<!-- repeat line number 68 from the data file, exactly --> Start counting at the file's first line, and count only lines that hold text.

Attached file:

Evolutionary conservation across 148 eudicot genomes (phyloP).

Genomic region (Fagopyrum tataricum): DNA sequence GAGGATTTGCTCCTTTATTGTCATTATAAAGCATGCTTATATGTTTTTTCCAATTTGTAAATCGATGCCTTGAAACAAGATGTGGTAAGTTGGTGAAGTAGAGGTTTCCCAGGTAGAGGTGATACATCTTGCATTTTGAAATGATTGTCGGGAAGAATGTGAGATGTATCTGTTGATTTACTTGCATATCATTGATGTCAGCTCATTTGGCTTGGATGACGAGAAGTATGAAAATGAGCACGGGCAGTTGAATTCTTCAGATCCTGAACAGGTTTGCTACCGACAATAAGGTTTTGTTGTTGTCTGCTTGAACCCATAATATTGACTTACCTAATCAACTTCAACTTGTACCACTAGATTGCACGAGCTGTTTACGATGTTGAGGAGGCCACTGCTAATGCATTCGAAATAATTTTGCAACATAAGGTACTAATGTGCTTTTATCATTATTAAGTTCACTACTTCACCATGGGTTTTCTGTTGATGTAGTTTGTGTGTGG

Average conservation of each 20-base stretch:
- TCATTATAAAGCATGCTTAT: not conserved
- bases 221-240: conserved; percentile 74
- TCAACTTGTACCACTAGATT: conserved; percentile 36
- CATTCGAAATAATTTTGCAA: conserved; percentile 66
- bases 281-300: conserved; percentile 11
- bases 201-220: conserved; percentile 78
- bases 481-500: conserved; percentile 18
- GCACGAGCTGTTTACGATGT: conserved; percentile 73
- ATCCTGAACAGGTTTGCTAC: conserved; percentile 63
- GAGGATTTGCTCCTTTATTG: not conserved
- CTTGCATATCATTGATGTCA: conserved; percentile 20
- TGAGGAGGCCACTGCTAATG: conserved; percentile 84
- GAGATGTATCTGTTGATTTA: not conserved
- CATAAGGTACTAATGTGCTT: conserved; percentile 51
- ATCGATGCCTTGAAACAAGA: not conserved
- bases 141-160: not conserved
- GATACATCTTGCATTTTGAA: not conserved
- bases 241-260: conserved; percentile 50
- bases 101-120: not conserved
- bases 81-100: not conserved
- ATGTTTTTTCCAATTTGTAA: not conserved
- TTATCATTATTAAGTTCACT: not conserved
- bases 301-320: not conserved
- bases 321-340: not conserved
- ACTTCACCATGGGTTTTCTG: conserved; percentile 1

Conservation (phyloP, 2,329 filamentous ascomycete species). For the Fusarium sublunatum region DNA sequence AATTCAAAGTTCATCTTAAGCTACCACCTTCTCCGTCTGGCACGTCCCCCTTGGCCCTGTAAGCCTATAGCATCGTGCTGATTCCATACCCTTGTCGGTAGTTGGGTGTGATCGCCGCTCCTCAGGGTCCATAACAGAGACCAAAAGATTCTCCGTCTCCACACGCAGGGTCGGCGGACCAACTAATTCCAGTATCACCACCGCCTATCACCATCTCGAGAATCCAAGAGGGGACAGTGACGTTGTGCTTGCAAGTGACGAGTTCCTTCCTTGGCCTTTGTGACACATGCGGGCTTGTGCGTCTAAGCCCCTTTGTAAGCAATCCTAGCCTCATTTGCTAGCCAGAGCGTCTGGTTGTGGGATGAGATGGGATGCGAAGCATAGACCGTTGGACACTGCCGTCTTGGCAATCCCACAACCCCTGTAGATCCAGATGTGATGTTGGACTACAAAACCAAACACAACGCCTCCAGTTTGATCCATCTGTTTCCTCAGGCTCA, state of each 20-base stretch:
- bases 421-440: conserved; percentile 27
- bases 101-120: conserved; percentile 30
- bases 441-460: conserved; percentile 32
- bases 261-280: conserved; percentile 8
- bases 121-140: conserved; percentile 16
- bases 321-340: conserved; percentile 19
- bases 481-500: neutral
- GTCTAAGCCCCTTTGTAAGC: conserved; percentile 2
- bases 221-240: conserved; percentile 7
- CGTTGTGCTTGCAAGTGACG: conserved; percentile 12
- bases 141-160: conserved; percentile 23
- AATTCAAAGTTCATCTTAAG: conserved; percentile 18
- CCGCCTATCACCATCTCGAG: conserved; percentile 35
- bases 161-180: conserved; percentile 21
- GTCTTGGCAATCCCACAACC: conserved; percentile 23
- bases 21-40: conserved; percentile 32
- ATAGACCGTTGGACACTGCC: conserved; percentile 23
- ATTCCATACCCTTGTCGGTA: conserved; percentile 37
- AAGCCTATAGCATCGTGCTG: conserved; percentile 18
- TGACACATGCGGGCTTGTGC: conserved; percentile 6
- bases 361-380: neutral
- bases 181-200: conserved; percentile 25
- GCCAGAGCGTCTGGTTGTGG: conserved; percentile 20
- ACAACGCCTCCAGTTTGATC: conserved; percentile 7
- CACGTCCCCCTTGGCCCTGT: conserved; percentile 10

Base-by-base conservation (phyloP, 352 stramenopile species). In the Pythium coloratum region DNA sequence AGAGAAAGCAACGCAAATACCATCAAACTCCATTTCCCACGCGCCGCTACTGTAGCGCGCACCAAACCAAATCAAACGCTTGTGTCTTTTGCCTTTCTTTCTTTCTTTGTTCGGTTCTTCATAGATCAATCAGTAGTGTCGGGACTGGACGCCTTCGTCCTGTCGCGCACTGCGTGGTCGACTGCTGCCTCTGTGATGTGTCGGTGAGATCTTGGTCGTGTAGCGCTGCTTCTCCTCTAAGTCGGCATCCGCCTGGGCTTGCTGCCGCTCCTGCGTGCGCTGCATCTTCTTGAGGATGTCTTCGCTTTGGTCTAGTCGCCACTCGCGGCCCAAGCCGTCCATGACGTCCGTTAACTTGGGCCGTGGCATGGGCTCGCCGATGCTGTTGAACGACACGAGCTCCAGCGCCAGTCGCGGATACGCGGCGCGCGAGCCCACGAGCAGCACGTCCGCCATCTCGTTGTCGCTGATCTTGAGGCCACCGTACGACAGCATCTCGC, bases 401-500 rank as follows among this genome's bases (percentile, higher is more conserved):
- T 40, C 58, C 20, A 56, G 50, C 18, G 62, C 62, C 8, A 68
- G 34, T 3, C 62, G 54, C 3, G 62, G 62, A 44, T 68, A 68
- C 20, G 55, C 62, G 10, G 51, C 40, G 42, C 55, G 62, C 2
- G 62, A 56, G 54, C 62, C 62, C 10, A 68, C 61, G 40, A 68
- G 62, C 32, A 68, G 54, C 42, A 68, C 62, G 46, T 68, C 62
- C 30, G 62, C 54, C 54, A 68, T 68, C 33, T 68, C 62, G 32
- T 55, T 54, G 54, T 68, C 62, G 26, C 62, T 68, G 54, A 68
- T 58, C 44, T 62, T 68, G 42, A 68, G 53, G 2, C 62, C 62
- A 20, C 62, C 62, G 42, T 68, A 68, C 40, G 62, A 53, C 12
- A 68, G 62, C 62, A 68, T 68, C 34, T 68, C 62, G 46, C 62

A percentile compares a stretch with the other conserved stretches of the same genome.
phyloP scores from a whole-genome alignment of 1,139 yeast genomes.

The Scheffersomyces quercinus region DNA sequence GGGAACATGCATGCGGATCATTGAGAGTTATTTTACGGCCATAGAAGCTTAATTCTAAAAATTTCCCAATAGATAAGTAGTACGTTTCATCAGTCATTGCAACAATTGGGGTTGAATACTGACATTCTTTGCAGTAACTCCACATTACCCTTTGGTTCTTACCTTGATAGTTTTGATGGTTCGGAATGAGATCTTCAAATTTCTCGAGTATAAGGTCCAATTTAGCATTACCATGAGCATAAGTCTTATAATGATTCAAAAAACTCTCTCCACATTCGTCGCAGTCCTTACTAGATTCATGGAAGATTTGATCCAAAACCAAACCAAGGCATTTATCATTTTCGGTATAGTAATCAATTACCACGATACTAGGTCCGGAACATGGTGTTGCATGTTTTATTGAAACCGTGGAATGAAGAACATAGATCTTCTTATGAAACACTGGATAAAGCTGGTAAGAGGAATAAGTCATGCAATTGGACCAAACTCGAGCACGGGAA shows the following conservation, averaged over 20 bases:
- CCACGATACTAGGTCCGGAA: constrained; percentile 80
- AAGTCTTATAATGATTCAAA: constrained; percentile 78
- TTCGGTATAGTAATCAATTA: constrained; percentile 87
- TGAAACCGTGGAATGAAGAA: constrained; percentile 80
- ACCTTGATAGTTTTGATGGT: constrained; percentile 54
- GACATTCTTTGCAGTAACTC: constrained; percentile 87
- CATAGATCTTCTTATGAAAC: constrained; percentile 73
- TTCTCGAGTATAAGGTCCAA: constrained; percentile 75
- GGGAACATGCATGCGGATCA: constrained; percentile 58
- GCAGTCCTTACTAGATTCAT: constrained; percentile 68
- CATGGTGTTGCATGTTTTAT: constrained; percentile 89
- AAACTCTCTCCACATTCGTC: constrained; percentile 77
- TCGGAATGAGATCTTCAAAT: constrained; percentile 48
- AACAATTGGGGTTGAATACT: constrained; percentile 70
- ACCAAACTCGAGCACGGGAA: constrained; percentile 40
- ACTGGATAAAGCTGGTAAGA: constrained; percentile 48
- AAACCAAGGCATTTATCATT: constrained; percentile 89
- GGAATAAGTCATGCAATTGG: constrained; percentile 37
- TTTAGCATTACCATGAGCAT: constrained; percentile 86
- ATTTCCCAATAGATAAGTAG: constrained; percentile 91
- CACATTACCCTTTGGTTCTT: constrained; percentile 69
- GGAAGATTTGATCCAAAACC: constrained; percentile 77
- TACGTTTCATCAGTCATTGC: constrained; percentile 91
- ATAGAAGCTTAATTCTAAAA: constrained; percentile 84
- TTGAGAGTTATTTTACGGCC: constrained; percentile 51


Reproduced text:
The Scheffersomyces quercinus region DNA sequence GGGAACATGCATGCGGATCATTGAGAGTTATTTTACGGCCATAGAAGCTTAATTCTAAAAATTTCCCAATAGATAAGTAGTACGTTTCATCAGTCATTGCAACAATTGGGGTTGAATACTGACATTCTTTGCAGTAACTCCACATTACCCTTTGGTTCTTACCTTGATAGTTTTGATGGTTCGGAATGAGATCTTCAAATTTCTCGAGTATAAGGTCCAATTTAGCATTACCATGAGCATAAGTCTTATAATGATTCAAAAAACTCTCTCCACATTCGTCGCAGTCCTTACTAGATTCATGGAAGATTTGATCCAAAACCAAACCAAGGCATTTATCATTTTCGGTATAGTAATCAATTACCACGATACTAGGTCCGGAACATGGTGTTGCATGTTTTATTGAAACCGTGGAATGAAGAACATAGATCTTCTTATGAAACACTGGATAAAGCTGGTAAGAGGAATAAGTCATGCAATTGGACCAAACTCGAGCACGGGAA shows the following conservation, averaged over 20 bases: